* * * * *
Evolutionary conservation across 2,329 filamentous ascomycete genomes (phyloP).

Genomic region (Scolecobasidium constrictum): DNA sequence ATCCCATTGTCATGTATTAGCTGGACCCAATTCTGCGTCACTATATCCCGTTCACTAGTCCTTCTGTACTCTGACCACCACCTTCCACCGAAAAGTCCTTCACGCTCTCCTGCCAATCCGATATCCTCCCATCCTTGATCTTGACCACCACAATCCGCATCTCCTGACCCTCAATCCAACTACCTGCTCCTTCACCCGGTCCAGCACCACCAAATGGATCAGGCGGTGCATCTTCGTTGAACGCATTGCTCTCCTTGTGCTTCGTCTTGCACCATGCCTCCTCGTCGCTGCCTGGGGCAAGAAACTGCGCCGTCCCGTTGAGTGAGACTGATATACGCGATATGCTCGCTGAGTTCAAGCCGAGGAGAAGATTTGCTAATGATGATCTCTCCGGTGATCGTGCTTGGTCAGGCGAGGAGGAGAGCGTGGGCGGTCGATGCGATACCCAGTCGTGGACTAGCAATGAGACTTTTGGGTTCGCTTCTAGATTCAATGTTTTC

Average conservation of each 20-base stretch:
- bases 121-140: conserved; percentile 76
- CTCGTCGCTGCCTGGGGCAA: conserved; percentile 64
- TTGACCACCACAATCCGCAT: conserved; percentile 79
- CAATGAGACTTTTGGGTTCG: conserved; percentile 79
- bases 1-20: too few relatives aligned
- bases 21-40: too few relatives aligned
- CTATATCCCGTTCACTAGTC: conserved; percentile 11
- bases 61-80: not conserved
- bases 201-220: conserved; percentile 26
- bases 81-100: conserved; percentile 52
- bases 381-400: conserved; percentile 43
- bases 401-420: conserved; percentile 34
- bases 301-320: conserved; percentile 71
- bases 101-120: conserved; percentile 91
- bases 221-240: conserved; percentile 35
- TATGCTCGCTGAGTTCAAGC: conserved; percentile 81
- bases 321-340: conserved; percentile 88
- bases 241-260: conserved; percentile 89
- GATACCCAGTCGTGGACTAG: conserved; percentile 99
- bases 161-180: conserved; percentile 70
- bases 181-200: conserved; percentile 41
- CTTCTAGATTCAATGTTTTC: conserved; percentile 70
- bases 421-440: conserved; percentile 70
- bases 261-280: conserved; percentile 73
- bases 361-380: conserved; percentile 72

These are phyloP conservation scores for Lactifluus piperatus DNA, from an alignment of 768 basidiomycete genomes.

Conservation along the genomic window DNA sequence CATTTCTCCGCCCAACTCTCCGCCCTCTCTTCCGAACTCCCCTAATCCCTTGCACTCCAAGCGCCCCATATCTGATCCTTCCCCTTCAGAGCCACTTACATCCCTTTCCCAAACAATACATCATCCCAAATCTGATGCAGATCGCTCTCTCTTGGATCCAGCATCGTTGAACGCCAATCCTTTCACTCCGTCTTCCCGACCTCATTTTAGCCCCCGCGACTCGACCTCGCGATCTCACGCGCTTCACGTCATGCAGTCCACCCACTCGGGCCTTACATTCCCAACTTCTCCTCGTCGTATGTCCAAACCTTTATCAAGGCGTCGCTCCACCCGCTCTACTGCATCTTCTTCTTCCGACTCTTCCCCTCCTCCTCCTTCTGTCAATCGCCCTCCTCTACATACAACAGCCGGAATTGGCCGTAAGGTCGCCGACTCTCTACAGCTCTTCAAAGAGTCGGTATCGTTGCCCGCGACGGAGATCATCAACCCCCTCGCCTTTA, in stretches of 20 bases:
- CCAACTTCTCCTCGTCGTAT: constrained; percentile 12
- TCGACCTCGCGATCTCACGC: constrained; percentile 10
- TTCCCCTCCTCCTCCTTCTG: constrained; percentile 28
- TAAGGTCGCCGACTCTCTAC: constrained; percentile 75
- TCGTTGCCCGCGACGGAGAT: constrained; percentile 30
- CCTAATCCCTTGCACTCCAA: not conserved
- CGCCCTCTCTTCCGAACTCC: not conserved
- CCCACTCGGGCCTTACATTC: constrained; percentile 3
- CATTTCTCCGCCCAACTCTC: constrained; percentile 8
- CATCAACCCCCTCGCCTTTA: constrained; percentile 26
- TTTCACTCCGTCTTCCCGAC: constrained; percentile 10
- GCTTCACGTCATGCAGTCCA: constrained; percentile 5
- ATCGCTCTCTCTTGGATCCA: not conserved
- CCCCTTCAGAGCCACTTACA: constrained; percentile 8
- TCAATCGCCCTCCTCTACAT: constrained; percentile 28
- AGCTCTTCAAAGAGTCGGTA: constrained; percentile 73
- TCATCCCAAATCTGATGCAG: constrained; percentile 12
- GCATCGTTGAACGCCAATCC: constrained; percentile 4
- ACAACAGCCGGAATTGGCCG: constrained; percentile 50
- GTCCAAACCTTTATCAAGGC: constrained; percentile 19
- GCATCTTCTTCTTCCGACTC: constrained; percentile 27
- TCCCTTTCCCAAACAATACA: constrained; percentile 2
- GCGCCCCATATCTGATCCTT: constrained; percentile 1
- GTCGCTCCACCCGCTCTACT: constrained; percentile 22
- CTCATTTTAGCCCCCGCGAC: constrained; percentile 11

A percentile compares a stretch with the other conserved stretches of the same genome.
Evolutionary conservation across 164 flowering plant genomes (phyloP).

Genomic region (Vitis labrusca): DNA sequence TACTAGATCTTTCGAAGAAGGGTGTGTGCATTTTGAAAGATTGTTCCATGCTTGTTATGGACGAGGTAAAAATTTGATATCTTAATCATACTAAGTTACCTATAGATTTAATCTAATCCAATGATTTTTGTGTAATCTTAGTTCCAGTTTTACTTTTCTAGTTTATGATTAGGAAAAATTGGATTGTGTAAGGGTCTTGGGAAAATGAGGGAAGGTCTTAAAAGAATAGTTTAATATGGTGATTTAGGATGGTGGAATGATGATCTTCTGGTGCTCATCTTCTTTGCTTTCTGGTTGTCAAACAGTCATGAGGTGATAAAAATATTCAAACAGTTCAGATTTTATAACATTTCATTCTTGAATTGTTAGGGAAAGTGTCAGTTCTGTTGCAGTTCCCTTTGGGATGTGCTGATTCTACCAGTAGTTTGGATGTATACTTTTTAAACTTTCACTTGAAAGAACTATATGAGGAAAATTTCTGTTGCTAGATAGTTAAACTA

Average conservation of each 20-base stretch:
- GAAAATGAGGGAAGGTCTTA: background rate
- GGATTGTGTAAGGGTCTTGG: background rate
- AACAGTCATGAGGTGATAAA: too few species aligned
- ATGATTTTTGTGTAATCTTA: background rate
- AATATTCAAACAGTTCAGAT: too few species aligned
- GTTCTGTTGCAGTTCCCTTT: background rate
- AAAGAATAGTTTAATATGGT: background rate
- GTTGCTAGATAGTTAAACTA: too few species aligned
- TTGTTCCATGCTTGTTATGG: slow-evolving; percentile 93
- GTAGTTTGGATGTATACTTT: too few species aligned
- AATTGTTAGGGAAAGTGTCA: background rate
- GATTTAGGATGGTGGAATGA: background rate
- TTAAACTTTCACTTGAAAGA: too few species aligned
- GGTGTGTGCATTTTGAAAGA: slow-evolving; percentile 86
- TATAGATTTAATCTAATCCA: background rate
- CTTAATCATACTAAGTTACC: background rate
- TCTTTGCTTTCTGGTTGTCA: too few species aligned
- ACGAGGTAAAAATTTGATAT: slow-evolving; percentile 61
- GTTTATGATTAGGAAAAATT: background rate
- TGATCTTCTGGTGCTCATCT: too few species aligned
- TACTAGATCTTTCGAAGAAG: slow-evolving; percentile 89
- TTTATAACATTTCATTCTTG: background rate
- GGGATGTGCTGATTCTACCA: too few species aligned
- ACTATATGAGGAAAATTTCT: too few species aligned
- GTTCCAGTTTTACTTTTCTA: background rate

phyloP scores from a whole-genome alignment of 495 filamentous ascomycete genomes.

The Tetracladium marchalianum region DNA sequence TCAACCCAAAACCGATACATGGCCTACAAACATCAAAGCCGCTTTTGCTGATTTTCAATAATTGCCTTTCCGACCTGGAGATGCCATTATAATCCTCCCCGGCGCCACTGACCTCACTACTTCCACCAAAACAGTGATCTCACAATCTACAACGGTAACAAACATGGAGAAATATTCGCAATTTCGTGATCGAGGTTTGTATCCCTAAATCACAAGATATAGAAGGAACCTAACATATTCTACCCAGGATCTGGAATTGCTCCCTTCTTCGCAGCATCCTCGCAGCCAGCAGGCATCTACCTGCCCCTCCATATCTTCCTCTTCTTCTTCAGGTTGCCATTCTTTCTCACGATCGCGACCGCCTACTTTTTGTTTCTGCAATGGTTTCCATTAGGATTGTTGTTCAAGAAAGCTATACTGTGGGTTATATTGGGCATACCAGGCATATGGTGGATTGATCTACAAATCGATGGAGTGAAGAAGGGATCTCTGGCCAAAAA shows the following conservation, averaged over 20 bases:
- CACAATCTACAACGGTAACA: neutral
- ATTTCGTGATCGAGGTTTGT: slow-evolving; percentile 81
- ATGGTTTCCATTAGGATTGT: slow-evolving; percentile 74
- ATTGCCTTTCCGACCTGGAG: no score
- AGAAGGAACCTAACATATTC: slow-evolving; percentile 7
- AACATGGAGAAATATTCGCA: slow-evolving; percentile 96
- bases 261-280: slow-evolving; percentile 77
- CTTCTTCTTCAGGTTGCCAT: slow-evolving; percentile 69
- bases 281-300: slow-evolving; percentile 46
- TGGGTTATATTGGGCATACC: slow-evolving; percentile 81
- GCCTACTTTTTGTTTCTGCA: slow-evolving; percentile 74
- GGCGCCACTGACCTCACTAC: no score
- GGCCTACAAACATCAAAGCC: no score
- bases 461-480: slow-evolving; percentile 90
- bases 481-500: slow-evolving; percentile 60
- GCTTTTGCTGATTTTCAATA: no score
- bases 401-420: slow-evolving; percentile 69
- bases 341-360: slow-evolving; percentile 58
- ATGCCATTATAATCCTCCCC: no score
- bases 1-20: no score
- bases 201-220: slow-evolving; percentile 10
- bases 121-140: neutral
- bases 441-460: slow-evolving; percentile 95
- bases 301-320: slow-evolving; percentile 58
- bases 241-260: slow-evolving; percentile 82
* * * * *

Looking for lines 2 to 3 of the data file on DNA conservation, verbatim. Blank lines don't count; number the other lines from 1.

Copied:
Genomic region (Scolecobasidium constrictum): DNA sequence ATCCCATTGTCATGTATTAGCTGGACCCAATTCTGCGTCACTATATCCCGTTCACTAGTCCTTCTGTACTCTGACCACCACCTTCCACCGAAAAGTCCTTCACGCTCTCCTGCCAATCCGATATCCTCCCATCCTTGATCTTGACCACCACAATCCGCATCTCCTGACCCTCAATCCAACTACCTGCTCCTTCACCCGGTCCAGCACCACCAAATGGATCAGGCGGTGCATCTTCGTTGAACGCATTGCTCTCCTTGTGCTTCGTCTTGCACCATGCCTCCTCGTCGCTGCCTGGGGCAAGAAACTGCGCCGTCCCGTTGAGTGAGACTGATATACGCGATATGCTCGCTGAGTTCAAGCCGAGGAGAAGATTTGCTAATGATGATCTCTCCGGTGATCGTGCTTGGTCAGGCGAGGAGGAGAGCGTGGGCGGTCGATGCGATACCCAGTCGTGGACTAGCAATGAGACTTTTGGGTTCGCTTCTAGATTCAATGTTTTC

Average conservation of each 20-base stretch: